Guest post by Kevin Sparkman,V.P. / Producer and co-founder of FusionSpark Media, Inc. Prior to the start of FusionSpark Media, Kevin worked as a communications and public relations professional in the health care industry in the Philadelphia area. For ten years, he was the director of communications for the Gift of Life organ donation nonprofit, where he oversaw projects ranging from advocating for changes in laws, to a rebranding of the organization.
In the Nonprofit Content Marketing Benchmarks, Tools and Trends Report of 2014, nonprofit marketing and communications professionals who rank themselves as “Most Effective” at content marketing have a written content strategy.
Quite simply, a written content or content marketing strategy can and should serve as the foundation for a nonprofit’s communication initiatives to drive engagement, fundraising, educational or advocacy goals.Yet, the investment of time and money in strategy development as an essential content marketing first step is a new or foreign concept for many organizations. However, it shouldn’t be.
At the base of any well written content strategy is a solid grasp of strategic communication fundamentals. To this base of fundamentals, add in consideration for social media channels, multiplatform distribution, and CRM applications (i.e. Constituent Relationship Management tools), and you have the makings of a good content strategy.
While it’s not as complicated as brain surgery, there is a healthy dose of “rocket science” involved in creating a written content strategy, but nothing that should stop any good nonprofit marketer or communications professional from soldiering ahead. [Join us for our webinar on July 16th to hear all about soldiering ahead with a content strategy!]
Here are a few things to consider for creating a written content strategy:
Get to the Starting Line (Start at the Beginning)
Generally, the starting point is a fundamental understanding of content marketing essentials and how the digital or new media landscape has changed the way organizations engage with audiences. The digital marketing landscape is intimidating at best, and paralyzing at worst.
Try these resources:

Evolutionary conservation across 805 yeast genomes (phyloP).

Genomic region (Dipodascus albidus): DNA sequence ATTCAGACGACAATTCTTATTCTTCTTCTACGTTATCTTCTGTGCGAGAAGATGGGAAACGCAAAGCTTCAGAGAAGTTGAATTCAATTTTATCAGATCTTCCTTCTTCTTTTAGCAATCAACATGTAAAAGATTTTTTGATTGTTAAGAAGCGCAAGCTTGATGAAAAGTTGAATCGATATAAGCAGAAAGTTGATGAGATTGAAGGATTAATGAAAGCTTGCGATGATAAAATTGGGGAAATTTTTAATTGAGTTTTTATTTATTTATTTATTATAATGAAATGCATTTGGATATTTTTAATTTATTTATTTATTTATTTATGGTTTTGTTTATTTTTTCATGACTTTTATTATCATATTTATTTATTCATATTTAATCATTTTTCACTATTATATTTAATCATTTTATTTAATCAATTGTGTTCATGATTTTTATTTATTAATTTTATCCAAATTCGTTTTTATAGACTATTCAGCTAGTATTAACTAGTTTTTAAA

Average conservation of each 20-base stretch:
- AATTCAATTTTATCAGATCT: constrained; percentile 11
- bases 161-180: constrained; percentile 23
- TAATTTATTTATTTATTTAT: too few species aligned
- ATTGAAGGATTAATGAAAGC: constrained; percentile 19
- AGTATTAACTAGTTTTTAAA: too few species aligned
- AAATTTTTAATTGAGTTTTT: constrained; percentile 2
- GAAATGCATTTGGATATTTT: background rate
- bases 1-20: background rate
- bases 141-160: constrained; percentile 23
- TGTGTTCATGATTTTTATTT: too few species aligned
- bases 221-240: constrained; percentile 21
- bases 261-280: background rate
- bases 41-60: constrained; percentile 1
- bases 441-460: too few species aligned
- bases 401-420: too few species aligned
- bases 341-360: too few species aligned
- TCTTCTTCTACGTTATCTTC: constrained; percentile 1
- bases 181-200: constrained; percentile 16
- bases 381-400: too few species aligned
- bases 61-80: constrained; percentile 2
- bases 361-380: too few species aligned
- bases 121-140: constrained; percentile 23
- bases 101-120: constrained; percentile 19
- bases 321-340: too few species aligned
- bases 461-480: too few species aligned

The Content Marketing Institute’s blog is full of great insight into content strategy development, and a great two-book combo that covers the essentials is Content Strategy for the Web by Kristina Halvorson and Content is Currency by Jon Wuebben.
Bring Others Along
It’s essential to make the case for a content strategy as it relates to your organization’s strategic goals. Bosses and boards need to know how investment in new media strategies, channels, and content will move the needle. Arming yourself with examples of how similar organizations or competitors are employing effective content strategies often helps.
However, it’s important as a communicator to have some vision as to how a content strategy can and will change you personally, as well as how it can change the organization. This often means changing the discussion about organizational communications and introducing concepts like:
- editorial strategies
- editorial calendars
- targeted engagement through relevant social media tools and email outreach
- content curation
- content marketing automation.
Plan the Budget, Budget the Plan
A written content strategy will enable you to develop and plan budgets for implementation of new programs. However, budgets for planning are often overlooked. Whether using internal resources or hiring consultants, you should plan a budget – time or financial – that will enable you to commit to creating the written strategy.
If you don’t have the internal resources, a consultant can help drive the process as a member of your communications team, whether that team is just you or an internal department of ten. As a benchmark, we’ve developed content strategies for nonprofits ranging in cost from $2500 to $25,000. The size of the organization, the number of stakeholders, the scope of project, the need for surveys, stakeholder or board member interviews, and facilitation of meetings with employees and stakeholders, are all factors that impact budgets for development of written content strategies.
Get to Work
Whether working independently within your organization or working with a consultant, some of the fundamental elements of creating a content strategy include:
- Establishing a timeline for creation of the plan
- Clearly understanding organizational goals most often spelled out in your strategic plan
- Understanding of basic demographics and psychographics of your audiences, stakeholders or constituents
- Gathering data from existing constituent surveys, web analytics, existing donor databases
- Locking yourself, your colleagues and/ or your consultant in a room for a day and capturing, then prioritizing, desired outcomes, audience types and and audience needs.
Put it on Paper
Your written content strategy should serve as a roadmap for your activities for the coming year or more depending on your internal planning and budgeting process. It will be the guide that will help you plan budgets, staffing and outsourcing as well as specifics related to editorial planning and voice. We have found that the development of a solidly written content strategy oftentimes significantly impacts or alters an organization’s overall strategic plan or thinking. When organizations begin to understand how new media tools enable greater reach and engagement with stakeholders, it opens minds to the power of content and the opportunities for organizations to tell great stories and reach larger audiences.
The importance of creating a written content strategy as it pertains to nonprofit content marketing will be one of the topics discussed during the July 16 webinar hosted by Frank Barry of Blackbaud and Russell Sparkman and Kevin Sparkman of FusionSpark Media, Inc.
For additional details and to register, you can sign up here.